Don't Let American Cockroaches In Bryan Take Over Your Home

close up of cockroach eating food

Seeing the largest cockroach in the country dash across your kitchen floor is a frightening sight. The American cockroach prefers to live indoors and has been plaguing homeowners for centuries. This big pest also carries harmful diseases, making it a major threat to your family's health and well-being.

Getting rid of American cockroaches on your own is next to impossible. Read on to learn more about the American cockroach and how the latest pest control methods from EnviroGuard work to protect your household.

What Do American Cockroaches In Bryan Look Like?

American cockroaches are the largest cockroaches that invade homes across the United States. They are also known as water bugs, palmetto bugs, and Bombay canary. It's believed that these pests were introduced to the country in the 1600s after migrating from Africa. They can be anywhere from an inch and a quarter to over two inches in length. American cockroaches are reddish-brown with a signature figure-eight pattern on the back of their head. They have six legs and two antennae.

In addition to spotting these insects in your home, a telltale sign of an American cockroach infestation is the presence of droppings. They look very similar to mouse droppings, and you will find them in the cockroaches’ dimly-lit hiding places. You may also notice cockroach eggs, which you will usually find stuck to objects and walls close to their food sources. Lastly, if there are enough cockroaches in your home, you might begin to smell an unpleasant, musty odor. 

Why Are American Cockroaches Dangerous?

Although they rarely bite and do not cause structural damage to homes, American cockroaches are a health risk. They are known carriers of harmful bacteria and pathogens that can make you and your family extremely ill. They can carry over 33 different types of diseases, including parasitic worms.

These filthy pests crawl through sewage, where germs attach to their bodies as they move around. Cockroaches then bring these pathogens into your home. If they gain access to any of your food, it becomes contaminated. When American cockroaches crawl across cooking surfaces, like your stove or kitchen countertops, contamination can occur without you suspecting.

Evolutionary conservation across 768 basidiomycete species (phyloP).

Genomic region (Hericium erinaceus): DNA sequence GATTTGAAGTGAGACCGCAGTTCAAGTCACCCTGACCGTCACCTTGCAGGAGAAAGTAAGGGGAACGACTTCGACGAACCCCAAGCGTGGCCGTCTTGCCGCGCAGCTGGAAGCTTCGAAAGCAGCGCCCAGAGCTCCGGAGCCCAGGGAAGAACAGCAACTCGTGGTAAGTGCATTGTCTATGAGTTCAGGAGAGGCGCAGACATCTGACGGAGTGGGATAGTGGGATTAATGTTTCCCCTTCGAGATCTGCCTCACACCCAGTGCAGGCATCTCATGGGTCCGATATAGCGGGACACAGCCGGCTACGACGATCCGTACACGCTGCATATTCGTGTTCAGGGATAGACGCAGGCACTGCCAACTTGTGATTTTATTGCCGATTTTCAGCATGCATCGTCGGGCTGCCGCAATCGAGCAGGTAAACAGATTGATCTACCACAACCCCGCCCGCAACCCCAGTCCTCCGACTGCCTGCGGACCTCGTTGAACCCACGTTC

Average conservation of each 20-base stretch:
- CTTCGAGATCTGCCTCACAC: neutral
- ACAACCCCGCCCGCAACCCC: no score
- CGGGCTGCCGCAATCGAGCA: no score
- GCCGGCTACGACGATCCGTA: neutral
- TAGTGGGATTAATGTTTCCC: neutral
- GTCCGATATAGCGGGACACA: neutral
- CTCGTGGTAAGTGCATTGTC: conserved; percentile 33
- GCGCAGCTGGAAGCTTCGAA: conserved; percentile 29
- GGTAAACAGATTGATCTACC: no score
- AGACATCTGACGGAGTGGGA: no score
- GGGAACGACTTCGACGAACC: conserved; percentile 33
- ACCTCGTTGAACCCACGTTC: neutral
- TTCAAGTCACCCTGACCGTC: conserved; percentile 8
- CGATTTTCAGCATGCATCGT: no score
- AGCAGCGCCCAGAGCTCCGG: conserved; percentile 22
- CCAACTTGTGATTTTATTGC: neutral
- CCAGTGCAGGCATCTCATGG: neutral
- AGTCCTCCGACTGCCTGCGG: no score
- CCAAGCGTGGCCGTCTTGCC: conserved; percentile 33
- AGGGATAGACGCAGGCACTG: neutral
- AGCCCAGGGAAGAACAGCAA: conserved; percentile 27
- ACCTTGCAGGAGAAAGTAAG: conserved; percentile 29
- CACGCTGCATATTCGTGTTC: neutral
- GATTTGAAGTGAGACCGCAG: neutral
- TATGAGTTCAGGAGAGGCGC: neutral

Some of the diseases American cockroaches carry and spread include:

  • Salmonellosis
  • E.coli
  • Typhoid fever
  • Dysentery
  • Cholera
  • Listeria
  • Leprosy

In addition to these harmful illnesses, cockroach fecal matter and saliva can cause allergic reactions and asthma attacks. At the first signs of cockroaches in your home, get in touch with a qualified exterminator like EnviroGuard.

Why Is It So Hard To Get Rid Of American Roaches In Homes?

There are many reasons why it's challenging to get rid of cockroaches. Many do-it-yourself methods and over-the-counter cockroach control products fail, which frustrates homeowners. Here's why these invaders are so hard to eradicate:

  • They have protective exoskeletons. American cockroaches have a tough outer shell that can withstand up to 900 times their body weight. This makes them very difficult to crush.
  • They can maneuver through tight spaces. Cockroaches flatten themselves to get through even the thinnest cracks.
  • They are hard to sneak up on and run very fast, making them impossible to catch.
  • They can live up to a week without a head.
  • Females can reproduce asexually without the need for a male partner. They reproduce rapidly and can lay up to 50 eggs at a time.

Don't waste your time, money, and energy on trying to eliminate these worrisome pests by yourself. The best way to kill cockroaches is to work with an exterminator.

The Secret To Effective American Cockroach Control

As soon as you are aware of an American cockroach infestation, contact the experts at EnviroGuard. We're a preferred provider of pest control in Bryan, and our environmentally-friendly treatment methods are guaranteed safe for your family and pets. Call us today to get a free quote on services.